Yesterday, we enjoyed a leisurely breakfast in Tel Aviv. Then we loaded the car and headed up the coast to Caesarea. Nestled on the sea, Caesarea is rich with Roman and Crusader archeological ruins. The history is fascinating. Here are some of the sights we enjoyed.
Craggy coastline of Caesarea
One of many archways leading to the marina built by Herod.
Broken feet from a colossal statue of a Roman god
Below are three short poems I wrote when I saw the ruins in Caesarea
trilogy of a roman god
I. Maybe Some Roman
Broken feet from a colossal statute of a Roman god
gleam in the Mediterranean sunshine.
Once maybe some Roman soldier
bowed down and grabbed
the feet of this god in worship.
Maybe some Roman soldier
kissed its toes and hugged its ankles—seeking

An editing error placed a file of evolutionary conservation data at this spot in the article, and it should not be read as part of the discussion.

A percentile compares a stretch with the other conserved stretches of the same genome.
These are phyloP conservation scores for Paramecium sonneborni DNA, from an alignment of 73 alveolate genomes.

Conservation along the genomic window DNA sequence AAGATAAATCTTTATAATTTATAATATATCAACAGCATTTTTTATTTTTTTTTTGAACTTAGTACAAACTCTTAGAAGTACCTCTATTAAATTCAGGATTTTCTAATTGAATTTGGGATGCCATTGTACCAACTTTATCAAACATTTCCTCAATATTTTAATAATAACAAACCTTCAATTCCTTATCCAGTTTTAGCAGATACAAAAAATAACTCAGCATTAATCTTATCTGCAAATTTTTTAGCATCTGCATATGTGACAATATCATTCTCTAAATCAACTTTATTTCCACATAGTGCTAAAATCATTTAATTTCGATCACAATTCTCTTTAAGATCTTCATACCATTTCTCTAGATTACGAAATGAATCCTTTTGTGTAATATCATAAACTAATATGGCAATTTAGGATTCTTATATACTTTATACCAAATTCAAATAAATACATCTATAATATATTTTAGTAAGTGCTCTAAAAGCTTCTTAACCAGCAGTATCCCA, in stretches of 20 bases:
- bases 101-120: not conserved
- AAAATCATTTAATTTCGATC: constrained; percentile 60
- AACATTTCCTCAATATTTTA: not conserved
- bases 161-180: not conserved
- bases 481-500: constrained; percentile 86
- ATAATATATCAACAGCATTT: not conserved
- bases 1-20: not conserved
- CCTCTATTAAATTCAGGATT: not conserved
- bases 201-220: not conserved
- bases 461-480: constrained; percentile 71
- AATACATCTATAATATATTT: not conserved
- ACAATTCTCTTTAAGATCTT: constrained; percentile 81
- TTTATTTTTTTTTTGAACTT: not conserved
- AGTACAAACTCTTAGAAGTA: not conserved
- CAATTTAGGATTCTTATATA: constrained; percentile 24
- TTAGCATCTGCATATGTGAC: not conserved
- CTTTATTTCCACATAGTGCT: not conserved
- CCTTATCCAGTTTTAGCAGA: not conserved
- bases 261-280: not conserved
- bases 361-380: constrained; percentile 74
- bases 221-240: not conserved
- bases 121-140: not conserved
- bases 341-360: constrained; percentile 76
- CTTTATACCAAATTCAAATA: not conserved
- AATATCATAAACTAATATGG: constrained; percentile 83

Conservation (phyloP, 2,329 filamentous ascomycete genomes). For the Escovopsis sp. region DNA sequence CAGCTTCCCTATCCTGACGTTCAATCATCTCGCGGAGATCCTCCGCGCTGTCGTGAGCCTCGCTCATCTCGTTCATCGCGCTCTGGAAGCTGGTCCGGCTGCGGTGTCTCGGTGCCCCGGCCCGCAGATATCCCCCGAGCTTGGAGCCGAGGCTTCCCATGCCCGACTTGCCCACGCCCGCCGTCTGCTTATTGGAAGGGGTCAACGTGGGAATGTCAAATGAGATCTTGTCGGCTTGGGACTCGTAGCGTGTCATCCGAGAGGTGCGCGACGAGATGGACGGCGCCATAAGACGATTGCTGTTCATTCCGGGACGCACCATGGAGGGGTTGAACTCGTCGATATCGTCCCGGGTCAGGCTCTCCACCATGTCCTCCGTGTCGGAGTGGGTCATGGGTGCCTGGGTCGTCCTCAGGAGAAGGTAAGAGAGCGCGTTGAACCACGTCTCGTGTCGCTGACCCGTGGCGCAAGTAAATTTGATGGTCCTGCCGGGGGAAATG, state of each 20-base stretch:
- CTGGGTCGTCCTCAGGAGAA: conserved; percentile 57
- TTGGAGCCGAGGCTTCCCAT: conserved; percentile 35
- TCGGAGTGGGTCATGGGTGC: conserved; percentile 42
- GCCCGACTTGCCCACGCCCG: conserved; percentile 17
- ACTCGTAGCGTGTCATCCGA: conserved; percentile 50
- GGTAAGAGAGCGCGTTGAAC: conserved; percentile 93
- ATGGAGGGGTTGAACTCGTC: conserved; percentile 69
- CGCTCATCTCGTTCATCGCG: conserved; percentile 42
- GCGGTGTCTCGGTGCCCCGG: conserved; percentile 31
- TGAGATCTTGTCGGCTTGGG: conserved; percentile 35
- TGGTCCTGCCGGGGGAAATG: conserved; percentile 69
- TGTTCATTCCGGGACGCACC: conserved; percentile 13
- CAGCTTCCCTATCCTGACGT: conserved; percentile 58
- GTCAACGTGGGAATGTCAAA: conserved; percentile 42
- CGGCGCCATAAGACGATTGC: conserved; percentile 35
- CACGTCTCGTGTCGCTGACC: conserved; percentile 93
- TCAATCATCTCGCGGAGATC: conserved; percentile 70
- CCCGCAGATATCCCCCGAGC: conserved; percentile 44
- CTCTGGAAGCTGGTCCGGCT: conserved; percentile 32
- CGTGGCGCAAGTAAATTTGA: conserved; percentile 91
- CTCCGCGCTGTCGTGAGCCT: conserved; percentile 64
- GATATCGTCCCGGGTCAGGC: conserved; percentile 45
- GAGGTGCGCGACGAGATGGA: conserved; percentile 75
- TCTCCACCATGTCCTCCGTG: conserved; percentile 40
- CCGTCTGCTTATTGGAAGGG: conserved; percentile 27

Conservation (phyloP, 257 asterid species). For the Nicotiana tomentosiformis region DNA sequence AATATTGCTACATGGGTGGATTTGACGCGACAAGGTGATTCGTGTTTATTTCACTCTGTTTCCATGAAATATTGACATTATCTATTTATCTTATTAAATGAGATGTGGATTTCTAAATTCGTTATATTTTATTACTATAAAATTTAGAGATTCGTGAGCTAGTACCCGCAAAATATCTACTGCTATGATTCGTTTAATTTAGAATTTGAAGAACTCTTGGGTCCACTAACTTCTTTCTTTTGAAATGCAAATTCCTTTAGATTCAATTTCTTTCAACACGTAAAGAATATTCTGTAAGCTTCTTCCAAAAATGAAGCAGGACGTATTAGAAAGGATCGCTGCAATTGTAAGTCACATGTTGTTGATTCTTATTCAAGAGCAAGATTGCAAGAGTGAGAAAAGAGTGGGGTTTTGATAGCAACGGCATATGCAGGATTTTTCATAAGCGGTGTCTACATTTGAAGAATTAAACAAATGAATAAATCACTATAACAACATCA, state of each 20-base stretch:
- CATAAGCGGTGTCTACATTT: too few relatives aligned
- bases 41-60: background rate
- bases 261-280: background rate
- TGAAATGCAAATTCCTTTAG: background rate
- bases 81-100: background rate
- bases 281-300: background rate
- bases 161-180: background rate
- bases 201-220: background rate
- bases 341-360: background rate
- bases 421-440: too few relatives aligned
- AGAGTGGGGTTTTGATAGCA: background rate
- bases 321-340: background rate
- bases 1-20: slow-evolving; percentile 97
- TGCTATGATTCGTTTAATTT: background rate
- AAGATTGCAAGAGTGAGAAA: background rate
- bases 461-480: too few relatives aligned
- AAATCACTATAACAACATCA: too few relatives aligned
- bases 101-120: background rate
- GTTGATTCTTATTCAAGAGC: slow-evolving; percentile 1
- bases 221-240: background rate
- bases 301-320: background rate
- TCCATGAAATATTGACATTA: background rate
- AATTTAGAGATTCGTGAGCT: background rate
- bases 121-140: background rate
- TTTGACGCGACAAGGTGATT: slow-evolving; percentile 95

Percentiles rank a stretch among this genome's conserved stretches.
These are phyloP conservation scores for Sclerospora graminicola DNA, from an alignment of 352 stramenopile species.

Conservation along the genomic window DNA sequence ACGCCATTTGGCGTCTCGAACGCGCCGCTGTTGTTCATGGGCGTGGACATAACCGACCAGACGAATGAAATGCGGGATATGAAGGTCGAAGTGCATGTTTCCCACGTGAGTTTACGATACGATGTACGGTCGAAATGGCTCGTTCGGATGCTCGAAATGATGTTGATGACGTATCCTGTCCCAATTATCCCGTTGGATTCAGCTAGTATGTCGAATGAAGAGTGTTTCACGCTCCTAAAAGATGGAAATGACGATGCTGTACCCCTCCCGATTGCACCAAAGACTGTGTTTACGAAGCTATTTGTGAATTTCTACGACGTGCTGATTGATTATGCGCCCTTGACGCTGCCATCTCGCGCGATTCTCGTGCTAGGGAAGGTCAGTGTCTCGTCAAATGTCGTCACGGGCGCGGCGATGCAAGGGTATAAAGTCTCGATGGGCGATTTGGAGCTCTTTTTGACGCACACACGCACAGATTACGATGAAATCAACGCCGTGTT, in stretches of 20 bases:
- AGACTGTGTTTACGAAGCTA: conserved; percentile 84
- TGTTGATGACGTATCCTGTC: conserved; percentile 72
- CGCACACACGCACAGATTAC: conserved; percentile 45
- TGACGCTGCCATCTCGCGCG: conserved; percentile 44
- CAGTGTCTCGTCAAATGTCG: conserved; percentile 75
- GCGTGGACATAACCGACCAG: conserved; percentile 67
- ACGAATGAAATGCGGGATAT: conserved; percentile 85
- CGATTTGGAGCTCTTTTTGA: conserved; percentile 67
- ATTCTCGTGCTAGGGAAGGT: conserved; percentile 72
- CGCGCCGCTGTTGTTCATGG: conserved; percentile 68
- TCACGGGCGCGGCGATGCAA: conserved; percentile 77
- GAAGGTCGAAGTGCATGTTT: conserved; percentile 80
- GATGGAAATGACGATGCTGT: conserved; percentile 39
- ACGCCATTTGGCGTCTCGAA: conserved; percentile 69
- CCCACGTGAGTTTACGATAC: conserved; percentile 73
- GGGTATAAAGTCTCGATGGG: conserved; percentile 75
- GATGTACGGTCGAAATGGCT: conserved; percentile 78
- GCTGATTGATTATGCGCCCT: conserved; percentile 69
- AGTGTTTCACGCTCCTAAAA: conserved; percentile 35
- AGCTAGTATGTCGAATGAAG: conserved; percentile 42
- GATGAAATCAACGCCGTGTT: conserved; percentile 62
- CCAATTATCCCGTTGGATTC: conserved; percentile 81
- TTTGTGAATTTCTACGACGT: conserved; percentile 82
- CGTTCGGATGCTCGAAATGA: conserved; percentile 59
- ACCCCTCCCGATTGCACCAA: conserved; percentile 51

the blessing of this
stone-cold statue. But such faith had one Roman soldier
that Jesus said his was the greatest faith
in all of Israel. That Roman soldier
maybe worshiped stone-cold gods at one time.
But when Jesus came through, the Roman soldier believed,
he just knew, that Jesus could speak the word from a distance
that would raise his daughter from her deathbed.
II. the feet of a roman god
these are the feet of a roman god.
they are magnanimous, colossal,
strong, enduring, beautiful, and
as white as purity.
they are everything a god should be.
but they are not pierced.
III. Only His Feet Remain
Only his feet remain,
Roman god of Caesarea.
His body is destroyed,
crushed to powder,
with two feet to show.
I cannot think of him now.
I can only ponder
the sacrificial truth
the tempered truth
the tried truth about
the beautiful feet
that carry the Good News
to the nations of the gods.
After a long and lovely day of touring, we are settled into our rooms at Kibbutz Nof Ginosaur on the shores of the Galilee. The view took our breath away as we rounded the corner of the highway and saw the Sea of Galilee before us. Just to think that Jesus walked the hills and shores surrounding the Galilee. More to come.
Beautiful day in Caesarea